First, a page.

Photo by Riley Hanna

Symposium art show stuns, canceled early

The 39th Annual Gender Studies Symposium Art Show held in Stamm Dining Room was a creative multimedia experience. The symposium’s theme of “Tensions of Possibility” sparked a diverse array of mesmerizing pieces including paintings, photographs, sculpture, poetry and mixed media works of art. Unfortunately, due to the coronavirus (COVID-19) outbreak, the events scheduled on March 13, the final day of the symposium, were canceled. This included the art exhibit.

Each featured piece was uniquely thought-provoking alone, but the collection of creations, which were all based on the same theme, promoted an atmosphere of investigation and examination. The juxtaposition of these diverse works of art told a story — the story of how strict gender binaries impact so many individuals. Yet, in refusing to conform to these limiting stereotypes and shattering barriers that have existed for far too long, art and beauty are created. 

Additionally, many pieces featured commented on immense pain and struggle, such as facing gender and sexual discrimination, coping with feelings of dysphoria and the journey of self-acceptance. While other pieces did not appear to draw from a personal experience, this theme of pain and struggle was captured in the use of the materials themselves. These pieces included shattered pottery and pieces composed of frayed and tattered fabric. Thus, the pieces in unison similarly told the story of how art emerges from dark times and how beauty can still exist within the imperfect.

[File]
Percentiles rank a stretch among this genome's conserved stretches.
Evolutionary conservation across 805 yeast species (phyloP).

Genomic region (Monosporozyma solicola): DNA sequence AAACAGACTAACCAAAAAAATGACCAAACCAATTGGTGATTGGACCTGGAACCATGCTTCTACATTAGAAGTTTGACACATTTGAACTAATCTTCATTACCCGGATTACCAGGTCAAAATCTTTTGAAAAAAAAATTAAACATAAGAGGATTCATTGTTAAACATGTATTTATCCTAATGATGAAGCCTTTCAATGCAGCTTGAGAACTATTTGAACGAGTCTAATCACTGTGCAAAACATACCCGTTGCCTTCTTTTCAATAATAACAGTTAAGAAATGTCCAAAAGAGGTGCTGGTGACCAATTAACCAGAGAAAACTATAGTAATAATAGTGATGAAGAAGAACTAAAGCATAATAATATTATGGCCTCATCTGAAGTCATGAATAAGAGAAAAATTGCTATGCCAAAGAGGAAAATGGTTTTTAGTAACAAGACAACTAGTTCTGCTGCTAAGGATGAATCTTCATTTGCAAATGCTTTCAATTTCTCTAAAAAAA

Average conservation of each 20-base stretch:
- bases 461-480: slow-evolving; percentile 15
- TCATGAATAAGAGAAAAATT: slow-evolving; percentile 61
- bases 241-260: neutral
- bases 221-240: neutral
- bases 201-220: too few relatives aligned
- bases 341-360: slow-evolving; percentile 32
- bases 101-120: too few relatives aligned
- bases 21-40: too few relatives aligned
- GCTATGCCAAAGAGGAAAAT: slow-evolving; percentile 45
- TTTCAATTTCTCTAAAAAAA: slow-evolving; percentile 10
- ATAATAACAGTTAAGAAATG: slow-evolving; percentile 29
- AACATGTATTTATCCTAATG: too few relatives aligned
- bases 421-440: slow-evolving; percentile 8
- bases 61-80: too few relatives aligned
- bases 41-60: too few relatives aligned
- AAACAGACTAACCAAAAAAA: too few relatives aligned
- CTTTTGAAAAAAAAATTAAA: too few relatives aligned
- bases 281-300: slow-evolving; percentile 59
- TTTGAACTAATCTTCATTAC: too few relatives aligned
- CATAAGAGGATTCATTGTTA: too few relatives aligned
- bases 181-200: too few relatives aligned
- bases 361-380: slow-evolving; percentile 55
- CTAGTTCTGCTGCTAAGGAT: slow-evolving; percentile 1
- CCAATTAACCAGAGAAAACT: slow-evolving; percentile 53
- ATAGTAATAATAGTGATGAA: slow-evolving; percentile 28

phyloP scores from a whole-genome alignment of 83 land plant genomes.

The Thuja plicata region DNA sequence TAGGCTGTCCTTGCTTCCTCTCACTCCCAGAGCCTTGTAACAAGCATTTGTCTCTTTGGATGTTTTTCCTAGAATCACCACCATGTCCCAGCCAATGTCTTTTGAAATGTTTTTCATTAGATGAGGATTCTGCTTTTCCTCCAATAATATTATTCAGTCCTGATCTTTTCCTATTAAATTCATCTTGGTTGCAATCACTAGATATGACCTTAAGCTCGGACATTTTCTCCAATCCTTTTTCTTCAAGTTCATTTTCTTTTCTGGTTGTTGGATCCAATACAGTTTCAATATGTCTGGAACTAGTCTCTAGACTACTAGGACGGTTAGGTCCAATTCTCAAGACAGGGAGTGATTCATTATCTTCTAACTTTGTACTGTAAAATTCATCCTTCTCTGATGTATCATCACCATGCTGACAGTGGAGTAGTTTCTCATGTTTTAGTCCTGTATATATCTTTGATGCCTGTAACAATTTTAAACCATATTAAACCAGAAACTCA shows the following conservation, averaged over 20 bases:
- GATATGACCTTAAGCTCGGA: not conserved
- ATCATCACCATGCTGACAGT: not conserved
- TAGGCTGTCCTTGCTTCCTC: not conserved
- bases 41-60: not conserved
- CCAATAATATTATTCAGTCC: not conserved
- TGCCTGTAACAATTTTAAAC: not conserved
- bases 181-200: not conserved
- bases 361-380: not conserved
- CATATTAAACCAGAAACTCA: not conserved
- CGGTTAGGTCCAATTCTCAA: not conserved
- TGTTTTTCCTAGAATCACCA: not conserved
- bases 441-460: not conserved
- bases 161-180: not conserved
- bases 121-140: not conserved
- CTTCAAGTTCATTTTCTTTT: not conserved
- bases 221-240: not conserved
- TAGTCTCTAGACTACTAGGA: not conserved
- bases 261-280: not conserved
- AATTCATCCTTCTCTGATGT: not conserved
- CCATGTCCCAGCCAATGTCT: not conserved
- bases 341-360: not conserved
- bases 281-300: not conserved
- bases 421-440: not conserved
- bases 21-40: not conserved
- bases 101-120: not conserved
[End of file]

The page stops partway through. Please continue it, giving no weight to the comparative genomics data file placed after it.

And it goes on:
It was truly a shame to see the art show have such an abrupt ending. As for myself, I wish I could have spent far longer inside the exhibit, taking in the pieces as a collective unit. Yet, I was forced to limit my time in Stamm and did not touch the interactive pieces due to fear of exposure to COVID-19. Seeing that this will be the last time I will be able to attend a gallery space for a while, this exhibit was one that has left me with much to ponder and has inspired me to reconnect with my own artistic self during my time in quarantine.

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